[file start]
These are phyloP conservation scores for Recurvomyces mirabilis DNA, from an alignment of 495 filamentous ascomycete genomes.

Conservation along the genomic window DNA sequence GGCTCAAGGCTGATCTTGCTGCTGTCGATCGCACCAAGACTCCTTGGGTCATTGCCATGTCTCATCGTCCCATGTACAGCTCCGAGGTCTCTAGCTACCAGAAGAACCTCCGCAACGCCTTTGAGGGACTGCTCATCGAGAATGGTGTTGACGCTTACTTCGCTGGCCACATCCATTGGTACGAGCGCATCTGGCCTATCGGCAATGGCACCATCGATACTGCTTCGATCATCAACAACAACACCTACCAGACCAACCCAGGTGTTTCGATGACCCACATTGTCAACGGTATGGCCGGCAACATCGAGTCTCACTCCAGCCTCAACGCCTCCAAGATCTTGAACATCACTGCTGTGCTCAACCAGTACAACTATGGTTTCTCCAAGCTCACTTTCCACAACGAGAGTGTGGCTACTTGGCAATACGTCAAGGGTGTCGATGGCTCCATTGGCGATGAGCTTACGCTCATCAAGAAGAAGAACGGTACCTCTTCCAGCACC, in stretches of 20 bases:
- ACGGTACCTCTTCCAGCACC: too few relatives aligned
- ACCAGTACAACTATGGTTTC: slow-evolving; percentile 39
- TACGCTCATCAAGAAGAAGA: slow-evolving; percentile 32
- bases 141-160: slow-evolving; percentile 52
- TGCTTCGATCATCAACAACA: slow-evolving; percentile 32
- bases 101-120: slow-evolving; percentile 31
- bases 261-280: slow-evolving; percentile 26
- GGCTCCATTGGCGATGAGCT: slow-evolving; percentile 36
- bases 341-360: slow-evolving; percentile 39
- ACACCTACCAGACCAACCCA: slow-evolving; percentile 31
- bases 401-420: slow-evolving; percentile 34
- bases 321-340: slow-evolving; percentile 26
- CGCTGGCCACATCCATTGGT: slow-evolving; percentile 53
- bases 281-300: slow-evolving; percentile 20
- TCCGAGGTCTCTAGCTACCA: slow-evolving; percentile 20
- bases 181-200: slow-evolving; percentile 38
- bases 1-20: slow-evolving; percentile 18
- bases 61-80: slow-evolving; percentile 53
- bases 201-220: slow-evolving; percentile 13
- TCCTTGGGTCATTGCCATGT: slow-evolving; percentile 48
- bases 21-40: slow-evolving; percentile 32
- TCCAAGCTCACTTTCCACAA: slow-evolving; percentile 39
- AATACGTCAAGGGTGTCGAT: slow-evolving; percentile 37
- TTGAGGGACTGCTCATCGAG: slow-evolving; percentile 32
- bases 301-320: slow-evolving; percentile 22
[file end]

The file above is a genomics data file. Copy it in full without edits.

These are phyloP conservation scores for Recurvomyces mirabilis DNA, from an alignment of 495 filamentous ascomycete genomes.

Conservation along the genomic window DNA sequence GGCTCAAGGCTGATCTTGCTGCTGTCGATCGCACCAAGACTCCTTGGGTCATTGCCATGTCTCATCGTCCCATGTACAGCTCCGAGGTCTCTAGCTACCAGAAGAACCTCCGCAACGCCTTTGAGGGACTGCTCATCGAGAATGGTGTTGACGCTTACTTCGCTGGCCACATCCATTGGTACGAGCGCATCTGGCCTATCGGCAATGGCACCATCGATACTGCTTCGATCATCAACAACAACACCTACCAGACCAACCCAGGTGTTTCGATGACCCACATTGTCAACGGTATGGCCGGCAACATCGAGTCTCACTCCAGCCTCAACGCCTCCAAGATCTTGAACATCACTGCTGTGCTCAACCAGTACAACTATGGTTTCTCCAAGCTCACTTTCCACAACGAGAGTGTGGCTACTTGGCAATACGTCAAGGGTGTCGATGGCTCCATTGGCGATGAGCTTACGCTCATCAAGAAGAAGAACGGTACCTCTTCCAGCACC, in stretches of 20 bases:
- ACGGTACCTCTTCCAGCACC: too few relatives aligned
- ACCAGTACAACTATGGTTTC: slow-evolving; percentile 39
- TACGCTCATCAAGAAGAAGA: slow-evolving; percentile 32
- bases 141-160: slow-evolving; percentile 52
- TGCTTCGATCATCAACAACA: slow-evolving; percentile 32
- bases 101-120: slow-evolving; percentile 31
- bases 261-280: slow-evolving; percentile 26
- GGCTCCATTGGCGATGAGCT: slow-evolving; percentile 36
- bases 341-360: slow-evolving; percentile 39
- ACACCTACCAGACCAACCCA: slow-evolving; percentile 31
- bases 401-420: slow-evolving; percentile 34
- bases 321-340: slow-evolving; percentile 26
- CGCTGGCCACATCCATTGGT: slow-evolving; percentile 53
- bases 281-300: slow-evolving; percentile 20
- TCCGAGGTCTCTAGCTACCA: slow-evolving; percentile 20
- bases 181-200: slow-evolving; percentile 38
- bases 1-20: slow-evolving; percentile 18
- bases 61-80: slow-evolving; percentile 53
- bases 201-220: slow-evolving; percentile 13
- TCCTTGGGTCATTGCCATGT: slow-evolving; percentile 48
- bases 21-40: slow-evolving; percentile 32
- TCCAAGCTCACTTTCCACAA: slow-evolving; percentile 39
- AATACGTCAAGGGTGTCGAT: slow-evolving; percentile 37
- TTGAGGGACTGCTCATCGAG: slow-evolving; percentile 32
- bases 301-320: slow-evolving; percentile 22